Animals on the Trail with Lewis and Clark
Publication Date: March 2002
Other Editions of This Title: Hardcover
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In 1804 Meriwether Lewis and William Clark were sent by President Thomas Jefferson to explore the largely uncharted western territory of North America, and thus became critical figures in America’s expansion and major contributors to its scientific scholarship. They observed and documented scores of animals, including the Great Plains wolf, mule deer, prairie dogs, grizzly bears, and salmon. Several species and subspecies of mammals, birds, and fish previously unknown to science were recorded for the first time; the information gathered would serve as the basis of scientific study for years to come.
Collected here are stunning photographs by William Munoz that catalog the diverse array of wildlife witnessed by Lewis and Clark. Nature lovers and history buffs alike will be intrigued by this unusual account of the journey, whose bicentennial will soon be celebrated. Route maps, suggestions for further reading, chronology of animals sighted, index.
Dorothy Hinshaw Patent holds a Ph.D. in zoology from the University of California, Berkeley. She is the recipient of the Washington Post--Children's Book Guild Nonfiction Award for her body of work, which includes more than 130 books for children and young adults on subjects ranging from biodiversity to the spirit bear. She lives with her husband in Missoula, Montana. You can learn more about her on her web site: www.dorothyhinshawpatent.com.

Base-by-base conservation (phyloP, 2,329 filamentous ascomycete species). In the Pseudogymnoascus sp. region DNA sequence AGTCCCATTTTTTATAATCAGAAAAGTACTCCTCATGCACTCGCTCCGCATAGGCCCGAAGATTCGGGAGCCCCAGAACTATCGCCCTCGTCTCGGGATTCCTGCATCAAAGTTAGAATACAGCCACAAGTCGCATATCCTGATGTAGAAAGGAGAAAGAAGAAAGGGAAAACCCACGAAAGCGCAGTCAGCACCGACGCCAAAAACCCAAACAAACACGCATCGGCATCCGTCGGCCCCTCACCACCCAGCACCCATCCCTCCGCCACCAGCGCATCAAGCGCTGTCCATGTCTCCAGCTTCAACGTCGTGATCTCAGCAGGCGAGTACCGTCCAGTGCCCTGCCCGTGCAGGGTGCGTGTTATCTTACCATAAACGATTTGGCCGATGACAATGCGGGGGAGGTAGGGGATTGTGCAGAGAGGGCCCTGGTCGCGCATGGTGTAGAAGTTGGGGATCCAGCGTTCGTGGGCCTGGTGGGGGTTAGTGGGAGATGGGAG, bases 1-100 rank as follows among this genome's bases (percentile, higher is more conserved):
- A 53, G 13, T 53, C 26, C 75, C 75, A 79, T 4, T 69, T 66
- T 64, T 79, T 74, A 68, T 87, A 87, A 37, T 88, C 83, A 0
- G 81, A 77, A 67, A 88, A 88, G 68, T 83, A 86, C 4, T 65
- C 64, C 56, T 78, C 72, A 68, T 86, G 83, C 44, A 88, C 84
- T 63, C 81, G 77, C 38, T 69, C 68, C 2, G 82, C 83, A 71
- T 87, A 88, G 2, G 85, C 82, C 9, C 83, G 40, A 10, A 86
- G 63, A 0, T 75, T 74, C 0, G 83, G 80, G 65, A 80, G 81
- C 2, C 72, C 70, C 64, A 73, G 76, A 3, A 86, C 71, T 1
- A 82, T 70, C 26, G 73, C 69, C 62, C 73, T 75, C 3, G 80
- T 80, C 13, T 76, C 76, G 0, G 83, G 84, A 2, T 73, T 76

This competent and attractive title presents a unique approach to the Lewis and Clark Expedition. . . . Munoz's fine photographic work in full color is featured on almost every page, making this an inviting introduction to the expedition, or to learn about the rich contribution made, particularly by Lewis, to the identification and description of western North American prodigious wildlife.
School Library Journal
"spacious page layouts, beautiful illustrations, and well-written...The Lewis and Clark expedition has already inspired a number of books, but few as handsome as this one." Booklist, ALA, Starred Review
Patent's dispassionate approach allows her to point out omissions (such as Lewis and Clark's failure to give a physical description of the coyote), sloppy documentation (the confusion of the grizzly bear's multiple names, for example), and strenghts (the scope and volume of the data gathered) without appearing either to debunk or adulate. Horn Book